Geek Of The Week: Don Buchla

Geek Of The Week: Don Buchla

When you think of the inventor of the electronic synthesizer, most people picture former GOTW Bob Moog. While Moog is credited with the first commercially available music synthesizer, it is generally accepted that Don Buchla’s designs actually predate Moog’s. Buchla (shown above with¬†former GOTW Dave Smith)¬†completed his first synthesizer in mid-1960’s but the exact date is debated. It is a common belief that the Buchla synthesizer arrived several months before the Moog synthesizer. However, there are several synth geeks that argue this fact. For the sake of this article, we’ll say Buchla was one of the early synthesizer masterminds, and that he and Moog were both working on their products simultaneously.

Even more interesting than the nearly identical timing, was the fact that the two men were on opposite sides of the country. While Moog lived in New York, Buchla called California his home, and the two did not meet until after they had each finished their respective designs. The two instruments were similar, but had some design differences. Moog favored a traditional piano-style keyboard and Buchla was partial to capacitive touch pads. Additionally, the Moog synthesizer could easily play the notes of a standard musical scale, which was difficult for the Buchla. Many experts think the familiar interface was the reason why Moog instruments became commonplace while Buchla’s remained niche.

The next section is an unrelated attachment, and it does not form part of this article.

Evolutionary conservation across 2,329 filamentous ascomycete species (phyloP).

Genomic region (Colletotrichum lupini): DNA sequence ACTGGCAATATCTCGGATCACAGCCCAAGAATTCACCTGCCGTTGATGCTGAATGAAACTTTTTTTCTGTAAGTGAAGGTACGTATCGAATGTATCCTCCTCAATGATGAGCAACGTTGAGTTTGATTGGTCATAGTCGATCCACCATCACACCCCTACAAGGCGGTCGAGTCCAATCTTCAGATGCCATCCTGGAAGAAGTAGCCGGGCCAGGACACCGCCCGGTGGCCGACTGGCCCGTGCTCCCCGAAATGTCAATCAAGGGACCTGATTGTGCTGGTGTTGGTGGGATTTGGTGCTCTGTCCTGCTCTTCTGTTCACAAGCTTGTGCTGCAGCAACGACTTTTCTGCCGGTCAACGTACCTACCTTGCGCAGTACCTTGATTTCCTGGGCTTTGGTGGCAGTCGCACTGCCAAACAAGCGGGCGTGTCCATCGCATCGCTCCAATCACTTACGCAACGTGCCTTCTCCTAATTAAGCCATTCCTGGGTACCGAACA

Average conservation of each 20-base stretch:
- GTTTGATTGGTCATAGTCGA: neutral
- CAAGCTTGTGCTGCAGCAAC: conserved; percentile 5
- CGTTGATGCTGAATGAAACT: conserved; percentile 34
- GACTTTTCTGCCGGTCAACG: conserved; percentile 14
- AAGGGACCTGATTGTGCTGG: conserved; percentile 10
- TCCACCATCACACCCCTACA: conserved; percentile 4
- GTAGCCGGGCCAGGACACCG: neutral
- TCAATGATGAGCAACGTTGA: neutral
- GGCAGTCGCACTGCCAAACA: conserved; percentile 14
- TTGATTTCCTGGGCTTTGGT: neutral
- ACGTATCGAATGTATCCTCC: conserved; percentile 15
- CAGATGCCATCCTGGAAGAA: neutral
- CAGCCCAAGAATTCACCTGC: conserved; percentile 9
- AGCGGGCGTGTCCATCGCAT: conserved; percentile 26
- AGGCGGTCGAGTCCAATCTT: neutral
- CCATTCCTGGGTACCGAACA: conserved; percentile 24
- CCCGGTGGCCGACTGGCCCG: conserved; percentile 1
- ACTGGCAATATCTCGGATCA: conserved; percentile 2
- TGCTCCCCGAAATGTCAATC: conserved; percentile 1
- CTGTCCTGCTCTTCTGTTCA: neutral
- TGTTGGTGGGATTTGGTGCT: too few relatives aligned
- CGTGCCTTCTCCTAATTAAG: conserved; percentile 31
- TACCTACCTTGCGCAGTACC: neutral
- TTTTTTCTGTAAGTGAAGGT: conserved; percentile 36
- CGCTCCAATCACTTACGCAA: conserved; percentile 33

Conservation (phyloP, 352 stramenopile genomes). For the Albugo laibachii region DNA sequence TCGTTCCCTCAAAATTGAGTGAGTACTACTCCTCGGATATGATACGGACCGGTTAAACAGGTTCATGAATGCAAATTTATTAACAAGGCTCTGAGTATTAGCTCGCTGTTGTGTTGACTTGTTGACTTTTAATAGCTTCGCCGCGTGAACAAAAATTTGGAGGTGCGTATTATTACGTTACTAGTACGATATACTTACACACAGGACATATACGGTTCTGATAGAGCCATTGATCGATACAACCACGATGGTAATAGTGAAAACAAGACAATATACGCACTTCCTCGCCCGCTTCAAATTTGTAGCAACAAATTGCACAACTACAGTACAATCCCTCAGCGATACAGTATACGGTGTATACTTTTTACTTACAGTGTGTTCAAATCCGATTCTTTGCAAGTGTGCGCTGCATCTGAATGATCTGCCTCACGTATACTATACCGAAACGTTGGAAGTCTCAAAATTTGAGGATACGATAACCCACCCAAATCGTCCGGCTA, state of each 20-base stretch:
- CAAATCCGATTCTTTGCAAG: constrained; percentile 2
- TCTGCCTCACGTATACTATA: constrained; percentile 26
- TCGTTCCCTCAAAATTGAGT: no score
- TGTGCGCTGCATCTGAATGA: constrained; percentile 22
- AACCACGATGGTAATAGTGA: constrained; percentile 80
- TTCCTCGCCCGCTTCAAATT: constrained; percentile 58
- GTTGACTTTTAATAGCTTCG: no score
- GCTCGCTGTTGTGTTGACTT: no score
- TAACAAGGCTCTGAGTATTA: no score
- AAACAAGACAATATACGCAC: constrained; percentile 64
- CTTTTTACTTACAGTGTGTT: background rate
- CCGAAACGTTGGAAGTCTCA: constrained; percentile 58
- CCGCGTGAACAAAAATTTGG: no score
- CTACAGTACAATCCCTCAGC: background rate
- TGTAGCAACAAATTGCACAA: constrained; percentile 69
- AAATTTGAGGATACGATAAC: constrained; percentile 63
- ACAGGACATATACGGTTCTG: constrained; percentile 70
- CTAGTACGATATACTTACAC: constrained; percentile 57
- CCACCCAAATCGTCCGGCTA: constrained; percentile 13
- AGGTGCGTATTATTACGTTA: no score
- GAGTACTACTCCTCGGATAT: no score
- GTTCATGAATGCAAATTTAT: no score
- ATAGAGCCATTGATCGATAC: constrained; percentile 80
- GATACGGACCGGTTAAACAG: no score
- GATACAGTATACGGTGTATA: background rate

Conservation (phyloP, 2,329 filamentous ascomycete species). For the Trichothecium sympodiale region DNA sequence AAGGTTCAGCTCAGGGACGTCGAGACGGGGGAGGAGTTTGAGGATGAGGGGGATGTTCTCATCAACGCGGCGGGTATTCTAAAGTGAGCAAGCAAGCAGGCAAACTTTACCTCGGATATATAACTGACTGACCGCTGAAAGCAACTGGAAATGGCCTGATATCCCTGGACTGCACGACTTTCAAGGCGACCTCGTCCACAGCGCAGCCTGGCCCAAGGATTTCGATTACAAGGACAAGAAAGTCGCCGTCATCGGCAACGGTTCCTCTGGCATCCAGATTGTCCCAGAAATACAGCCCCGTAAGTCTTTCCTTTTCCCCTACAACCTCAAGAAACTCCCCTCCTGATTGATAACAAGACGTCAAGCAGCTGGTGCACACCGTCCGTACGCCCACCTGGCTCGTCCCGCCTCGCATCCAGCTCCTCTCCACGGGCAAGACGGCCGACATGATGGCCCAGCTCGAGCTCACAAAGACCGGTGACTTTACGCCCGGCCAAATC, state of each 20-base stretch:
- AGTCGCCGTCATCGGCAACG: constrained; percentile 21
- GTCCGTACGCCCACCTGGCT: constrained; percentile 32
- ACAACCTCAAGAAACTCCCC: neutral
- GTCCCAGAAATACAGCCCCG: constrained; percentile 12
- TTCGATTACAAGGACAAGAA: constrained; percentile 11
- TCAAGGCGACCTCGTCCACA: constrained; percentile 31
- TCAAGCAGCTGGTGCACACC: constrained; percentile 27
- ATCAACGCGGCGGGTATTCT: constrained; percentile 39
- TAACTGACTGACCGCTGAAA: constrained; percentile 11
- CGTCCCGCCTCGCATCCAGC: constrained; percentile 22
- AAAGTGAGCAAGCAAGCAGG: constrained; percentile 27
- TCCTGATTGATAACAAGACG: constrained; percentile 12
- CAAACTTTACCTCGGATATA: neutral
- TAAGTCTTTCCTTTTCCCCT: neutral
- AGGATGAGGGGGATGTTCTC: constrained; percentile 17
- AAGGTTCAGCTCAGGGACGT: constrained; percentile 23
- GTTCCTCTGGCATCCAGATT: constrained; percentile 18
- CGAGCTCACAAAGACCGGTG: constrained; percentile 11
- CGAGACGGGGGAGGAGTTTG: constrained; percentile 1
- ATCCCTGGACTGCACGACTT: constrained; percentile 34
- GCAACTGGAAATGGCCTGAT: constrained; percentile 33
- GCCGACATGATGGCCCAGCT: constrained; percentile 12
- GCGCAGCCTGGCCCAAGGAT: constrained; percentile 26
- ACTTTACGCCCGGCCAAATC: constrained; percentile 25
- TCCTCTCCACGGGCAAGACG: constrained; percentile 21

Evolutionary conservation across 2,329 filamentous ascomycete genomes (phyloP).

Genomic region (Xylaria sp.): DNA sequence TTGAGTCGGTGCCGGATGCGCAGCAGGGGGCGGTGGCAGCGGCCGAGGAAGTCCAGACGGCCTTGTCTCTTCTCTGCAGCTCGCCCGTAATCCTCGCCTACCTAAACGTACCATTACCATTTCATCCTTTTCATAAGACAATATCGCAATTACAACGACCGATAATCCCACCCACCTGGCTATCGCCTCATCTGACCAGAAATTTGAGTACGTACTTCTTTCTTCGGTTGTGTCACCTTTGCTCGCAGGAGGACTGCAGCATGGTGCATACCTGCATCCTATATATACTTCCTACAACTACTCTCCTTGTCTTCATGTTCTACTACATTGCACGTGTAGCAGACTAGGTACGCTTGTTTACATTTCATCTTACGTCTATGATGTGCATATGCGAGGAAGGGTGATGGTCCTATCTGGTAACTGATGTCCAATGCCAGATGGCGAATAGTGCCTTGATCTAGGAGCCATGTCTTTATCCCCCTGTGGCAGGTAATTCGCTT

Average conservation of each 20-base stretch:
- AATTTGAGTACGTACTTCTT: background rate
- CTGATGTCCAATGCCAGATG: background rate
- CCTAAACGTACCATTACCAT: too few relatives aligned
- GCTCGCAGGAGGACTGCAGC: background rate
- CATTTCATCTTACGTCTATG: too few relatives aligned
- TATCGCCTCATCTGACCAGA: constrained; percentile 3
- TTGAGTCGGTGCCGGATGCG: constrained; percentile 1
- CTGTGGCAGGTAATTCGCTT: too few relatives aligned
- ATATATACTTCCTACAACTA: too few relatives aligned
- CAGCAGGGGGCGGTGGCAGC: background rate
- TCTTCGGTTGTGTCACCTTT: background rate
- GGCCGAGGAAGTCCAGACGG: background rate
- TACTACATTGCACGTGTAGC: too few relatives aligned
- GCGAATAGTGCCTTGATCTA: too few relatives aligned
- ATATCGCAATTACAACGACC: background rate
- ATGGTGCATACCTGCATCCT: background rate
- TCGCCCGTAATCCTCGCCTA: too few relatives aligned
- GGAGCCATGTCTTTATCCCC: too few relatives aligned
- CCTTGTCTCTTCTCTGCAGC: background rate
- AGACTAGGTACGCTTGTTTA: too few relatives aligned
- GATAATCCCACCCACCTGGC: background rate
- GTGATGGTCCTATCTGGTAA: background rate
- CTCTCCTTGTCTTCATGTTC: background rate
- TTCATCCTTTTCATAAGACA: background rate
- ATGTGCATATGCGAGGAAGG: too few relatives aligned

Buchla 100 series Geek Of The Week: Don Buchla
A Buchla 100 Series Synthesizer, circa 1964

Buchla’s company, Buchla & Associates, continued to make musical instruments throughout the 1960’s, 70’s, and 80’s. They were the first synthesizer manufacturer to experiment with computer-controlled sound synthesis, and were eventually contracted by Gibson to work on the Oberheim OB-MX project. Buchla & Assoicates disappeared into near obscurity during the 1990’s, creating a few non-keyboard MIDI controllers, but had a resurgence in the early 21st century with the “second coming” of analog musical instruments. They are still manufacturing synthesizers, and Don Buchla remains active in the company’s daily activities.

Together, Buchla and Moog are considered to be the “fathers” of the synthesizer. When it comes to sound synthesis, Buchla is credited with the “West Coast” sound and Moog created the more popular “East Coast” sound. Modern instrument manufacturers often reference these terms when they describe their products. In reality, they’re referencing the Buchla sound and the Moog sound. icon smile Geek Of The Week: Don Buchla

About the Author

avatar KALE: A geek who works in the IT field and lives in Dallas, TX. He is also a music geek who has played in several local bands. Previous to his IT career, Kale worked as a photojournalist. He brings technical advice and artistic counterpoint to the podcast.